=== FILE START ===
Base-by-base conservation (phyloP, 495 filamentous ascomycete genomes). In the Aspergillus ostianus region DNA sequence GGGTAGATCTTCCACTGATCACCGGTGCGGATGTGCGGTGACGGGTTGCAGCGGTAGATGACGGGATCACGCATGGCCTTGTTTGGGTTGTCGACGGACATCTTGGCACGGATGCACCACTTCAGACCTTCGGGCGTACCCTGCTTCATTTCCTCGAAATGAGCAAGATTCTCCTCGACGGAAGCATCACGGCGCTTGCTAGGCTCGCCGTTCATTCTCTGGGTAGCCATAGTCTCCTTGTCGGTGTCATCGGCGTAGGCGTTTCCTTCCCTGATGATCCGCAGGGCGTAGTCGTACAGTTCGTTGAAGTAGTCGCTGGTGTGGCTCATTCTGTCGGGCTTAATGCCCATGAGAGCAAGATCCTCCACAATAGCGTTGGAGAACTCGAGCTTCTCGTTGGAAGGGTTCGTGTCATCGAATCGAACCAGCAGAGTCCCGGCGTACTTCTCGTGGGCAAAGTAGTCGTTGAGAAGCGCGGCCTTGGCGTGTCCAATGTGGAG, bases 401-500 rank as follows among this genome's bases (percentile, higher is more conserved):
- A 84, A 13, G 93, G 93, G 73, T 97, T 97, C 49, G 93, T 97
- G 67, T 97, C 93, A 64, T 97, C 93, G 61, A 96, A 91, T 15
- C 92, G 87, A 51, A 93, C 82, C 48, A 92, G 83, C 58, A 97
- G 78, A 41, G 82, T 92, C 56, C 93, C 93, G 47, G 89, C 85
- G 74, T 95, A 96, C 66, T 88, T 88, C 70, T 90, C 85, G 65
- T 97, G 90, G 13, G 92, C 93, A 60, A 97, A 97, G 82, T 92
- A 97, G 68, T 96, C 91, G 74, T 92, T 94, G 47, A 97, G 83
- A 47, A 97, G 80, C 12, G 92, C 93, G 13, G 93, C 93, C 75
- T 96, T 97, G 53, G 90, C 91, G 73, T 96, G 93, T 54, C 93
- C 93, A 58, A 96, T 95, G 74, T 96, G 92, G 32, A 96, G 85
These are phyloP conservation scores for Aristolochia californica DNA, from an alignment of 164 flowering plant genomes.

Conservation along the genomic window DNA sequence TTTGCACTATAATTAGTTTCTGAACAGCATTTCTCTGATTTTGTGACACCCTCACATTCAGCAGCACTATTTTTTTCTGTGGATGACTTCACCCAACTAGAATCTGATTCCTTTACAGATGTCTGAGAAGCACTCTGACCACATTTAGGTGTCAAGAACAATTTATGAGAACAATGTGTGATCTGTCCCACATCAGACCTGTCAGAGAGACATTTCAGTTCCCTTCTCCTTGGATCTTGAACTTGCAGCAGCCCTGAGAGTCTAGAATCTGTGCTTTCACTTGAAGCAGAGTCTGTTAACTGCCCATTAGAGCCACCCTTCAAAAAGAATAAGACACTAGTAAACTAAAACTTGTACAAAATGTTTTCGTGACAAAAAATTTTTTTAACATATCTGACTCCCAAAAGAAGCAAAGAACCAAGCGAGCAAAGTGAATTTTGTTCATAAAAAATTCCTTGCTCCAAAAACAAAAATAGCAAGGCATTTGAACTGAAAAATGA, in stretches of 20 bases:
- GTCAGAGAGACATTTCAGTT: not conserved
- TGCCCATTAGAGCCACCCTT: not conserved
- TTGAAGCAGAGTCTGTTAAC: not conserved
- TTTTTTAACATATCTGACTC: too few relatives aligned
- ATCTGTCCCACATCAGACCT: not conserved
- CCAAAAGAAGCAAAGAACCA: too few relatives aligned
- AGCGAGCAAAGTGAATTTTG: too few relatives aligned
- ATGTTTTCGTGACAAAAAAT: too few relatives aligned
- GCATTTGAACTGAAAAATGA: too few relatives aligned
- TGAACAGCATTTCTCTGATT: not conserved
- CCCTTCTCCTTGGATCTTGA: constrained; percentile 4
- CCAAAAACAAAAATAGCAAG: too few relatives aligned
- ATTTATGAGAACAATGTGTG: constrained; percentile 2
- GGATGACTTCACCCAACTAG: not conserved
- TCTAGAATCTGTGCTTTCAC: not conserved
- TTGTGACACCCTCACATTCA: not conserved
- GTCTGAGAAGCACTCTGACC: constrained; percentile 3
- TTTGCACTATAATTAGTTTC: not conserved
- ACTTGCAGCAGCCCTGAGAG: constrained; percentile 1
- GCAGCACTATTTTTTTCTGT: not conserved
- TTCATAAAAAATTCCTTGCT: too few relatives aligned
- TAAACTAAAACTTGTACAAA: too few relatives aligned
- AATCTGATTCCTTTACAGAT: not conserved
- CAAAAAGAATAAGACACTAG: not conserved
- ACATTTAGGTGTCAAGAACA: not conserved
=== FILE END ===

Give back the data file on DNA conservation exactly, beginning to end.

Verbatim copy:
Base-by-base conservation (phyloP, 495 filamentous ascomycete genomes). In the Aspergillus ostianus region DNA sequence GGGTAGATCTTCCACTGATCACCGGTGCGGATGTGCGGTGACGGGTTGCAGCGGTAGATGACGGGATCACGCATGGCCTTGTTTGGGTTGTCGACGGACATCTTGGCACGGATGCACCACTTCAGACCTTCGGGCGTACCCTGCTTCATTTCCTCGAAATGAGCAAGATTCTCCTCGACGGAAGCATCACGGCGCTTGCTAGGCTCGCCGTTCATTCTCTGGGTAGCCATAGTCTCCTTGTCGGTGTCATCGGCGTAGGCGTTTCCTTCCCTGATGATCCGCAGGGCGTAGTCGTACAGTTCGTTGAAGTAGTCGCTGGTGTGGCTCATTCTGTCGGGCTTAATGCCCATGAGAGCAAGATCCTCCACAATAGCGTTGGAGAACTCGAGCTTCTCGTTGGAAGGGTTCGTGTCATCGAATCGAACCAGCAGAGTCCCGGCGTACTTCTCGTGGGCAAAGTAGTCGTTGAGAAGCGCGGCCTTGGCGTGTCCAATGTGGAG, bases 401-500 rank as follows among this genome's bases (percentile, higher is more conserved):
- A 84, A 13, G 93, G 93, G 73, T 97, T 97, C 49, G 93, T 97
- G 67, T 97, C 93, A 64, T 97, C 93, G 61, A 96, A 91, T 15
- C 92, G 87, A 51, A 93, C 82, C 48, A 92, G 83, C 58, A 97
- G 78, A 41, G 82, T 92, C 56, C 93, C 93, G 47, G 89, C 85
- G 74, T 95, A 96, C 66, T 88, T 88, C 70, T 90, C 85, G 65
- T 97, G 90, G 13, G 92, C 93, A 60, A 97, A 97, G 82, T 92
- A 97, G 68, T 96, C 91, G 74, T 92, T 94, G 47, A 97, G 83
- A 47, A 97, G 80, C 12, G 92, C 93, G 13, G 93, C 93, C 75
- T 96, T 97, G 53, G 90, C 91, G 73, T 96, G 93, T 54, C 93
- C 93, A 58, A 96, T 95, G 74, T 96, G 92, G 32, A 96, G 85
These are phyloP conservation scores for Aristolochia californica DNA, from an alignment of 164 flowering plant genomes.

Conservation along the genomic window DNA sequence TTTGCACTATAATTAGTTTCTGAACAGCATTTCTCTGATTTTGTGACACCCTCACATTCAGCAGCACTATTTTTTTCTGTGGATGACTTCACCCAACTAGAATCTGATTCCTTTACAGATGTCTGAGAAGCACTCTGACCACATTTAGGTGTCAAGAACAATTTATGAGAACAATGTGTGATCTGTCCCACATCAGACCTGTCAGAGAGACATTTCAGTTCCCTTCTCCTTGGATCTTGAACTTGCAGCAGCCCTGAGAGTCTAGAATCTGTGCTTTCACTTGAAGCAGAGTCTGTTAACTGCCCATTAGAGCCACCCTTCAAAAAGAATAAGACACTAGTAAACTAAAACTTGTACAAAATGTTTTCGTGACAAAAAATTTTTTTAACATATCTGACTCCCAAAAGAAGCAAAGAACCAAGCGAGCAAAGTGAATTTTGTTCATAAAAAATTCCTTGCTCCAAAAACAAAAATAGCAAGGCATTTGAACTGAAAAATGA, in stretches of 20 bases:
- GTCAGAGAGACATTTCAGTT: not conserved
- TGCCCATTAGAGCCACCCTT: not conserved
- TTGAAGCAGAGTCTGTTAAC: not conserved
- TTTTTTAACATATCTGACTC: too few relatives aligned
- ATCTGTCCCACATCAGACCT: not conserved
- CCAAAAGAAGCAAAGAACCA: too few relatives aligned
- AGCGAGCAAAGTGAATTTTG: too few relatives aligned
- ATGTTTTCGTGACAAAAAAT: too few relatives aligned
- GCATTTGAACTGAAAAATGA: too few relatives aligned
- TGAACAGCATTTCTCTGATT: not conserved
- CCCTTCTCCTTGGATCTTGA: constrained; percentile 4
- CCAAAAACAAAAATAGCAAG: too few relatives aligned
- ATTTATGAGAACAATGTGTG: constrained; percentile 2
- GGATGACTTCACCCAACTAG: not conserved
- TCTAGAATCTGTGCTTTCAC: not conserved
- TTGTGACACCCTCACATTCA: not conserved
- GTCTGAGAAGCACTCTGACC: constrained; percentile 3
- TTTGCACTATAATTAGTTTC: not conserved
- ACTTGCAGCAGCCCTGAGAG: constrained; percentile 1
- GCAGCACTATTTTTTTCTGT: not conserved
- TTCATAAAAAATTCCTTGCT: too few relatives aligned
- TAAACTAAAACTTGTACAAA: too few relatives aligned
- AATCTGATTCCTTTACAGAT: not conserved
- CAAAAAGAATAAGACACTAG: not conserved
- ACATTTAGGTGTCAAGAACA: not conserved